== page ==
The health of the Murray River has declined significantly since European settlement, particularly due to river regulation, and much of its aquatic life including native fish are now declining, rare or endangered. Recent extreme droughts (2000–07) have put significant stress on river red gum forests, with mounting concern over their long-term survival. The Murray has also flooded on occasion, the most significant of which was the flood of 1956, which inundated many towns on the lower Murray and which lasted for up to six months.

Introduced fish species such as carp, gambusia, weather loach, redfin perch, brown trout, and rainbow trout have also had serious negative effects on native fish, while carp have contributed to environmental degradation of the Murray River and tributaries by destroying aquatic plants and permanently raising turbidity. In some segments of the Murray River, carp have become the only species found.

Murray mouth

The Murray Mouth is the point at which the Murray River empties into the sea, and the interaction between its shallow, shifting and variable currents and the open sea can be complex and unpredictable. During the peak period of Murray River commerce (roughly 1855 to 1920), it presented a major impediment to the passage of goods and produce between Adelaide and the Murray settlements, and many vessels foundered or were wrecked there.

Since the early 2000s, dredging machines have operated at the Murray Mouth, moving sand from the channel to maintain a minimal flow from the sea and into the Coorong's lagoon system. Without the 24-hour dredging, the Mouth would silt up and close, cutting the supply of fresh sea-water into the Coorong, which would then warm up, stagnate and die.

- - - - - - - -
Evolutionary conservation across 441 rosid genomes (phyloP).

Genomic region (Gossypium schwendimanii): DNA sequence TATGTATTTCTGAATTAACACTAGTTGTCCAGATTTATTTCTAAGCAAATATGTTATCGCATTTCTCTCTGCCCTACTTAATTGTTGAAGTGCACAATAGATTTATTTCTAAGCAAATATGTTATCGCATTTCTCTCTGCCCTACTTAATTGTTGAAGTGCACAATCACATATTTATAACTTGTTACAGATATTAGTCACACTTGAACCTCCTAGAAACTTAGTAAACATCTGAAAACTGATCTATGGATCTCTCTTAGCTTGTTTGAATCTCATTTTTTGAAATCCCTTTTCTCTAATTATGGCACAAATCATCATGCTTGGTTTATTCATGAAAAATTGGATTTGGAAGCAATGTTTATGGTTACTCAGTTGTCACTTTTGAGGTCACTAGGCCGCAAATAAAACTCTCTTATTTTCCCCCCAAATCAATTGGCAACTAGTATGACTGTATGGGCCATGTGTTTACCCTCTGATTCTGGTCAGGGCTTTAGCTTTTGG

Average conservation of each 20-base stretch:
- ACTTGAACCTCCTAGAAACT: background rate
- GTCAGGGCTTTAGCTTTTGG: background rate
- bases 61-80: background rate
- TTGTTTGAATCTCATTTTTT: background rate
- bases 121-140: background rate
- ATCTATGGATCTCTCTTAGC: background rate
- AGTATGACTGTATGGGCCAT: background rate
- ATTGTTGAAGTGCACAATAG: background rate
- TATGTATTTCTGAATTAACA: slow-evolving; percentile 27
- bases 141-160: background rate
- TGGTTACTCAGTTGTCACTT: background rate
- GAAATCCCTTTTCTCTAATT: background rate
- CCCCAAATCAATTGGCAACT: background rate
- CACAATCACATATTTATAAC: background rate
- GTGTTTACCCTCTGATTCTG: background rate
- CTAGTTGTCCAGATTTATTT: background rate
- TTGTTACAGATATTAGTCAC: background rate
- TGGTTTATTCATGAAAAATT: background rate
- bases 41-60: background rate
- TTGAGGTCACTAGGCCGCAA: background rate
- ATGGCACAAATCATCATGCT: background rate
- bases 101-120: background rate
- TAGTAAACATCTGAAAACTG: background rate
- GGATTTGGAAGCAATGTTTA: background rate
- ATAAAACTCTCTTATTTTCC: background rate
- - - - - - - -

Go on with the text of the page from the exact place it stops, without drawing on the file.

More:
River transport

PS Murray Princess 2
The PS Murray Princess is the largest paddlewheeler operating on the Murray river
The P.S. Melbourne passing through Lock 11 at Mildura

The lack of an estuary means that shipping cannot enter the Murray from the sea. However, in the 19th century the river supported a substantial commercial trade using shallow-draft paddle steamers, the first trips being made by two boats from South Australia on the spring flood of 1853. The Lady Augusta, captained by Francis Cadell, reached Swan Hill while another, Mary Ann, captained by William Randell, made it as far as Moama (near Echuca). In 1855 a steamer carrying gold-mining supplies reached Albury but Echuca was the usual turn-around point though small boats continued to link with up-river ports such as Tocumwal, Wahgunya and Albury.